Provincial court Judge James Walsh is not one to ever mince his words and he made no exception Friday when he sentenced a man for child-luring crimes.
Saying the man’s actions amounted to “psychological sexual violence” against the child, Walsh made it clear to the man that the crimes he committed were his responsibility alone, despite his attempts to blame the 13-year-old.
“The victim is not responsible for what occurred in this case,” Walsh said sternly. “The victim should be commended for bringing the situation to the attention of her (adult) sister. Her sister should be commended for confronting and outing the accused for his reprehensible actions.”
Walsh made himself even more clear.
“He was the adult, not the 13-year-old victim. Nobody forced him to make the videos, nobody forced him to send them to the victim, nobody forced him to demand that she take photographs of herself and send them to him.”
The man, who cannot be named in order to protect the identity of the child, attended court by video from prison and said nothing as Walsh delivered his sentencing decision: three years in prison for luring a child via computer, making sexually explicit material available to a child, accessing child pornography and breaching the conditions of his bail. The man had also been convicted of exposing his genitals to a child, but the conviction was stayed since it is included in the other offences.
During the man’s trial, he turned his head and shielded his eyes as prosecutor Nicole Hurley displayed for the court the two masturbation videos and the photo of his penis he had sent to the child one night in 2018. He was 27 at the time.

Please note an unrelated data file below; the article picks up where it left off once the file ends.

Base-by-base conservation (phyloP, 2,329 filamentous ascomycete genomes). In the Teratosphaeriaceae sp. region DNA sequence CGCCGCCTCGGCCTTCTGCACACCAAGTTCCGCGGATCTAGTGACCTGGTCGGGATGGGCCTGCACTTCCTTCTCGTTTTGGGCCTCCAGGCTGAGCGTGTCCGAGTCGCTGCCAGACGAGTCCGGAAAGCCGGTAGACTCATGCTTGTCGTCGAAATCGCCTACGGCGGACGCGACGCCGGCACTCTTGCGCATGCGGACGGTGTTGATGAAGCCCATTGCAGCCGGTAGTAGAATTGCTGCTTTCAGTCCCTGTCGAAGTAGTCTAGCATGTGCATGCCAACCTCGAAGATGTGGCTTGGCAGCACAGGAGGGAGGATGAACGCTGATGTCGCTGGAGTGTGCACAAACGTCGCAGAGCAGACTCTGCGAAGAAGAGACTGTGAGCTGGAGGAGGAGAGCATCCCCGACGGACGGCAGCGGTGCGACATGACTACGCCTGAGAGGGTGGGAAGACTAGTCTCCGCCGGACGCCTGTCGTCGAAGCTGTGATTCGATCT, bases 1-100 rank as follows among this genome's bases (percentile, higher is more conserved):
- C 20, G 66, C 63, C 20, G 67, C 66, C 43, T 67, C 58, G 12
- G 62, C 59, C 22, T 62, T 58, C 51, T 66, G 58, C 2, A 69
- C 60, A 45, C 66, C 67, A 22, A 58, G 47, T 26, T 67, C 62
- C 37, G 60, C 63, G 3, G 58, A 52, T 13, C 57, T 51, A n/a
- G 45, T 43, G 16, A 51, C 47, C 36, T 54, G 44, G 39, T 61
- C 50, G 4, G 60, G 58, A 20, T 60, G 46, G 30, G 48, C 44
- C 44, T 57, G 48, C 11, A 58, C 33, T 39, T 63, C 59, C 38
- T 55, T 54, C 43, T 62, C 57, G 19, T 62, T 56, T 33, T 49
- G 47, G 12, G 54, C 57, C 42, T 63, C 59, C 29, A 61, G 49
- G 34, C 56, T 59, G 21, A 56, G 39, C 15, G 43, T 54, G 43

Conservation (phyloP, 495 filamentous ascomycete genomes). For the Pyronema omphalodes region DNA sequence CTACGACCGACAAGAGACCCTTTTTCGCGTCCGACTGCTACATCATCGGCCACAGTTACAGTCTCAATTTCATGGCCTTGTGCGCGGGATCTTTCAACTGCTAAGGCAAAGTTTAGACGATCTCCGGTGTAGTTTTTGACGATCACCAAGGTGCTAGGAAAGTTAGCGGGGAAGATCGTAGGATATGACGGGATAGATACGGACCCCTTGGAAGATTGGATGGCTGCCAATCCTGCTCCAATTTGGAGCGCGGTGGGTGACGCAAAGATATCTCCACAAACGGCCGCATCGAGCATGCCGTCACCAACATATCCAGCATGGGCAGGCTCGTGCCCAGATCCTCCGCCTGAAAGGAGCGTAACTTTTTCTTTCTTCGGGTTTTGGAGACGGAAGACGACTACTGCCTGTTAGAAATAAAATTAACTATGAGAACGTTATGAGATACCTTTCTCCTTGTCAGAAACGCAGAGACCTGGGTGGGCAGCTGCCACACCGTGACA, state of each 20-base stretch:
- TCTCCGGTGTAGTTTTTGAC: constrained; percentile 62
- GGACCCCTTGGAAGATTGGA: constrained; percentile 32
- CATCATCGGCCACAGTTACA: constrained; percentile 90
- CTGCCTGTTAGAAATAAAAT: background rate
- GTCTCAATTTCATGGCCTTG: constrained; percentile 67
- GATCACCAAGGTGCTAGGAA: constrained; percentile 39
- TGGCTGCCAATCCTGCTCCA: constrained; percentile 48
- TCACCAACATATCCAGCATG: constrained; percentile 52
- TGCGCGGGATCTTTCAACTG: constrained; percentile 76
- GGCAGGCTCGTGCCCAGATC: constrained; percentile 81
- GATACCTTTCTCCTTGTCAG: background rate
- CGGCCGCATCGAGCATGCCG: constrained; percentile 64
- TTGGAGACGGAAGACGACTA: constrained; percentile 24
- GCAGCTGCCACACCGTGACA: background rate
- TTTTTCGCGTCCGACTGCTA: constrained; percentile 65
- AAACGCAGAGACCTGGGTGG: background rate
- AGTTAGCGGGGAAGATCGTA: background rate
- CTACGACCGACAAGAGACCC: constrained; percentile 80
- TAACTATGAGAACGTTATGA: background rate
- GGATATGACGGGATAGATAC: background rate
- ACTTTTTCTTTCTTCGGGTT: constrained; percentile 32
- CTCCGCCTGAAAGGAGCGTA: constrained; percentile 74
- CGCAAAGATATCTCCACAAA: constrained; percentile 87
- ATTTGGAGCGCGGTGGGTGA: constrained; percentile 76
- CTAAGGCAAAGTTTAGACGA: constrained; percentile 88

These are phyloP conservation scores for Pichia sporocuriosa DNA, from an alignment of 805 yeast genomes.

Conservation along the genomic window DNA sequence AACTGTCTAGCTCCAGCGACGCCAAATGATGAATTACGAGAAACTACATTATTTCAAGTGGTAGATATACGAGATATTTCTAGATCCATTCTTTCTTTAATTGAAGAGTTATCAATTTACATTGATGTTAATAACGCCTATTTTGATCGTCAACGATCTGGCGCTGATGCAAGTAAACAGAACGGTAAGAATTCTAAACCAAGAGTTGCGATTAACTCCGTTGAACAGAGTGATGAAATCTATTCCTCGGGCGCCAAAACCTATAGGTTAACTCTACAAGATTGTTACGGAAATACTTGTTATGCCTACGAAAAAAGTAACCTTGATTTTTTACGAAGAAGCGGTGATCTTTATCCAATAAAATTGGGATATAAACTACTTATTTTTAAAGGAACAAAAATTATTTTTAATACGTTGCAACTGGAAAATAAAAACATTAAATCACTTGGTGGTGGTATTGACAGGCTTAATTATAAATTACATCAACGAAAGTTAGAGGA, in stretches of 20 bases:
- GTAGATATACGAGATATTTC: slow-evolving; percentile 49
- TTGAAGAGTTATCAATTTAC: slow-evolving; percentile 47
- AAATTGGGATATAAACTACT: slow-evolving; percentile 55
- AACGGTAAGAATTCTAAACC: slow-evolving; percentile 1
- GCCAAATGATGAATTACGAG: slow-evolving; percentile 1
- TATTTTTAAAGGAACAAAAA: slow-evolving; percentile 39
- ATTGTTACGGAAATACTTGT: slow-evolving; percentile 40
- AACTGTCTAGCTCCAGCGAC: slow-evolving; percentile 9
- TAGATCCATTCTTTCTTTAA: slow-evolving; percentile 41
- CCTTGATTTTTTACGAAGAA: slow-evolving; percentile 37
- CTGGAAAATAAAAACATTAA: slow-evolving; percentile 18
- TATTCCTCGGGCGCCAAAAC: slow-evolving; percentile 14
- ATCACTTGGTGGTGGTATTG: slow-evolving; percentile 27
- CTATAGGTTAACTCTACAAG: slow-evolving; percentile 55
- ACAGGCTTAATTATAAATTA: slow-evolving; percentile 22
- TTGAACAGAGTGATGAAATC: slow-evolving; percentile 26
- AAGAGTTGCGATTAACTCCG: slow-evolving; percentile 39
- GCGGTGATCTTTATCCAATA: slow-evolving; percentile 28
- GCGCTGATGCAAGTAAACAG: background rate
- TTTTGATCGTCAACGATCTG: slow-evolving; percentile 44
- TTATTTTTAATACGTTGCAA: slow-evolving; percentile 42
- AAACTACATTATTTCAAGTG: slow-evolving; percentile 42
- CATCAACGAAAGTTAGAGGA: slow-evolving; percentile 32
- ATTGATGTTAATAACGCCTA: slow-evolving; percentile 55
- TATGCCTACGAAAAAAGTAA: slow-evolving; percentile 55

The girl, who was in the courtroom for Friday’s sentencing, testified at trial she had been chatting with the man, who was known to her family, on the evening in question. Later in the night he sent her a Facebook message asking her to “send nudes.”
After sending her the videos and photo, the man repeatedly asked her for images, telling her it was her turn and she had to do it. The girl sent him a semi-nude photo and a 30-second video, then deleted the text conversation as he had asked. She immediately told her sister what had happened.
“(The child) just told me what you did and what she did. You better delete what she sent you. She is here crying and scared. WTF is wrong with you?” the woman wrote to the accused.
“It’s f---ed up, I know,” the man replied. "I didn’t want to do it, please don’t tell anyone. I wasn’t thinking. I’m sick to my stomach and I feel dizzy.”
The woman reported the situation to police the next day.
The man’s face was not in the images he had sent, but both the complainant and her sister testified they recognized the bedding and the headboard in the background.
In a recorded statement to police, the man acknowledged having been aware of the girl’s age, but denied sending the images, suggesting instead that someone may have broken into his home and framed him.
“The accused has expressed no remorse for his actions,” the judge said Friday. “The accused’s anger towards the victim is completely unjustified.”
Walsh noted the man has a significant criminal record, which includes break and entry, property crimes and 23 convictions for breaching court orders.
The man has been in custody since Walsh remanded him at the end of his trial. With credit given for the time he has spent awaiting sentencing, he has 2 ½ years left on his jail sentence.
Walsh also ordered the man to register as a sex offender for life, prohibited him from having unsupervised contact with children and attending public places where they can reasonably be expected to be present for a period of five years after his release, and compelled him to submit a DNA sample to a national police database.
Hurley had argued for a jail sentence of between three and four years for the man, while defence lawyer Jeff Slade had argued for a term of 2 ½ to three years.
Tara Bradbury is a justice reporter in St. John's.